There are several other viruses transmitted by mosquitoes in Georgia that can cause encephalitis (inflammation of the brain). The elderly, individuals with compromised immune systems, and children are usually the most susceptible. The most common types of encephalitis in Georgia are West Nile, LaCrosse and Eastern equine. Fortunately, transmission of viruses that cause encephalitis is rare in Georgia. Like encephalitis, yellow fever, dengue, and malaria were once common diseases in Georgia. However, they have long been absent. The mosquitoes that carried these diseases are still present, but in the absence of the disease agent and our general standard of living, cases of these diseases are limited to travel related occurrences.


Because some mosquitoes can fly long distances, many communities in Georgia have organized mosquito control programs to provide area wide control. Support of your local program, if you have one, is your best option in preventing mosquito borne illness. Recent publicity about the Zika virus has renewed interest in mosquito control throughout the state. Integrated control programs operated at the community level will provide the most effective and efficient levels of mosquito suppression. However, in recent years many pest control operators have begun offering mosquito control services for individual home owners. These services can be effective, but should be based on Integrated Pest Management principles to assure effective and environmentally sound practices.

Many mosquito problems are caused by mosquitoes that develop in our own yards. If black and white-striped mosquitoes are biting during the day, you probably have the Asian tiger mosquito. As they don’t fly very far from their larval habitat, you could be raising them in your own yard. Below are methods you and your neighbors can use to reduce mosquito populations in your community:

  • Remove old tires or drill holes in those used for playground equipment to allow them to drain. Tires are common larval habitats for several mosquitoes that bite humans and should not be stored outdoors.
  • Check boats for holding water, clear drain holes, turn over, cover or increase angle to aid drainage.
  • Check tarps on boats or other equipment/items that may collect water in pockets or indentations.
  • Remove vegetation or obstructions in drainage ditches that prevent the flow of water.
  • Pick up broken, unused or discarded toys that hold water.
  • Pick up all beverage containers and cups.
  • Replace water in birdbaths once a week.
  • Replace water in pet and other animal feeding dishes or troughs at least once a week.
  • Fill tree holes (hardwood trees) that hold water with spray, insulating foam sealant.
  • Position garbage cans and lids so they don’t hold water.
  • Change water in planters, including hanging plants, at least once a week.
  • Maintain gutters so water drains properly.
  • Monitor all types of drainage pipes/systems for standing water.
  • Fix dripping outdoor faucets that create pools of water.

You can avoid or repel mosquitoes by the following:

  • Keep door and window screens in good repair.
  • Screen doors should open outward and have automatic closing devices and latches to prevent them from being accidentally left ajar.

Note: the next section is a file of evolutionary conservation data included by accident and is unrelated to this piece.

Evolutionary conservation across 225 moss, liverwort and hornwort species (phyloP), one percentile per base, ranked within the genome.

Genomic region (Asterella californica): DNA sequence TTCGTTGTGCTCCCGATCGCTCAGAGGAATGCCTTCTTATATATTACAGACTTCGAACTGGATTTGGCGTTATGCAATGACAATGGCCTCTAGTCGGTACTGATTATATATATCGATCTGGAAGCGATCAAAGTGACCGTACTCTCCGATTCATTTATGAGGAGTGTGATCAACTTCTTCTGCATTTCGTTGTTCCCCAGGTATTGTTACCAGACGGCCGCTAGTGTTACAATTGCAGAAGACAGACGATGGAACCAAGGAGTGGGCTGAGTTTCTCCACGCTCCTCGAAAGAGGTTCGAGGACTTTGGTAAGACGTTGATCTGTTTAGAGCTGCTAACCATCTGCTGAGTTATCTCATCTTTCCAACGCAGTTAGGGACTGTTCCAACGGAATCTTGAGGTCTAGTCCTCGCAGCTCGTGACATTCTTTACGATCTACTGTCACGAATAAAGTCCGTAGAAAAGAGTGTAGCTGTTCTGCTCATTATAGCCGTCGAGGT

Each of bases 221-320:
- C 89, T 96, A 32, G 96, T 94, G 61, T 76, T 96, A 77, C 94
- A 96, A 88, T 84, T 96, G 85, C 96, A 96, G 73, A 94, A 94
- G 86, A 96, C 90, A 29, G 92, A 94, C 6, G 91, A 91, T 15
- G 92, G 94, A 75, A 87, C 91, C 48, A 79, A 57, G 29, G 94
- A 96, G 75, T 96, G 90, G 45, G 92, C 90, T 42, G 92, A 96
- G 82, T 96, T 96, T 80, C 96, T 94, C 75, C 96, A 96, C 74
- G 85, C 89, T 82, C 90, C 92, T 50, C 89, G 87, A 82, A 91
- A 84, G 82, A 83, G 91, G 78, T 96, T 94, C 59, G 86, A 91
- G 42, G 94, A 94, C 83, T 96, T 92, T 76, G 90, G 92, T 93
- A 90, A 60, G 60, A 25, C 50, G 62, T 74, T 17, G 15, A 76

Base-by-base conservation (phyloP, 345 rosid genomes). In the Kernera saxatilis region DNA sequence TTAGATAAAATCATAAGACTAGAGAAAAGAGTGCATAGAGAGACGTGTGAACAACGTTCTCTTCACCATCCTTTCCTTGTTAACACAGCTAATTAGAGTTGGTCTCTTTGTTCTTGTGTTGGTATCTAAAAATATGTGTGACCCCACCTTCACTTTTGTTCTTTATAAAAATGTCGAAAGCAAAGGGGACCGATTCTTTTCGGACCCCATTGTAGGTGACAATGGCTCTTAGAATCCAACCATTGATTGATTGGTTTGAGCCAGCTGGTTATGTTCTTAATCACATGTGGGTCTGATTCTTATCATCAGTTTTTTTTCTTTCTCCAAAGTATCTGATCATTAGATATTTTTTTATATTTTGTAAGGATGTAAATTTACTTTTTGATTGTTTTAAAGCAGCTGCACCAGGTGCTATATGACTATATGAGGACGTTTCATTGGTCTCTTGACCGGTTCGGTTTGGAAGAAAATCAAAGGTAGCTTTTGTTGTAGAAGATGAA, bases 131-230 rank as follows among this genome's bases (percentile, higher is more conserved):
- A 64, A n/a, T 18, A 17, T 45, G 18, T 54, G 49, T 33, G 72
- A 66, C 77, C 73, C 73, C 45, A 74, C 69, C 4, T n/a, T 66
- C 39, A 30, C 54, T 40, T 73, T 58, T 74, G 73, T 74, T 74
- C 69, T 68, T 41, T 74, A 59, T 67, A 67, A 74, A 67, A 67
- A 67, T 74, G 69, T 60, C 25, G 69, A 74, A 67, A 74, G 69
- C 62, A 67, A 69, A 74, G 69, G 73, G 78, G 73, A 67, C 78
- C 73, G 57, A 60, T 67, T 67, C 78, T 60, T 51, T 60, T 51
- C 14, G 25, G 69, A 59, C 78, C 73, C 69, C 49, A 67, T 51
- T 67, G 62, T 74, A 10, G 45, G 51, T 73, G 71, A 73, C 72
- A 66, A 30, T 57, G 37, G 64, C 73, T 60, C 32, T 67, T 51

• Wear protective clothing, loose fitting, long pants, long-sleeve shirts, shoes and socks during times and in locations of high mosquito incidence. Mosquitoes are less attracted to light clothing than dark. Be aware, mosquitoes can bite through T-shirts and other lightweight, tight-fitting clothing.
  • During periods of excessively high mosquito incidence, stay indoors as much as possible.
  • Use an EPA approved (DEET, IR3535, Picaridin, Oil of Lemon Eucalyptus) insect repellent before going into high-risk areas or when outside during high-risk periods (dawn and dusk) when mosquitoes are present. Follow the directions carefully. Mosquitoes will bite unprotected areas, so complete coverage is imperative. Don’t allow repellent to get in your eyes, mouth, or nose. The American Academy of Pediatrics recommends the use of repellents containing 30% or less of DEET on children 2 months or older. Children should NOT be allowed to apply repellents to themselves. Repellents should be applied to an adult’s hands and then applied to the child. The repellent should not be applied to the child’s hands and the treated areas should be washed after leaving the mosquito infested area.
  • Permethrin based repellents can be used on clothing only. For maximum protection use an approved repellent on the skin and permethrin on clothing.
  • Citronella based products are effective in repelling mosquitoes in protected areas of minimal air flow.
  • Repellent lanterns and personal devices using a heat source and a repellent treated pad or wick have been demonstrated to be highly effective at repelling mosquitoes from small areas
  • Do not rely on electronic bug killers or ultrasonic (sound) repellents for protection. They have not been scientifically proven to be effective.
  • Mosquitoes don’t like strong wind currents. Sitting by a fan will repel them.
  • Call the environmental health unit of your county health department to find out if there is a mosquito abatement program (spraying) in your area. If not, extra care in following these recommendations may be warranted.

There are a variety of methods to suppress mosquitoe populations:

  • The first step is to eliminate all sources of standing water.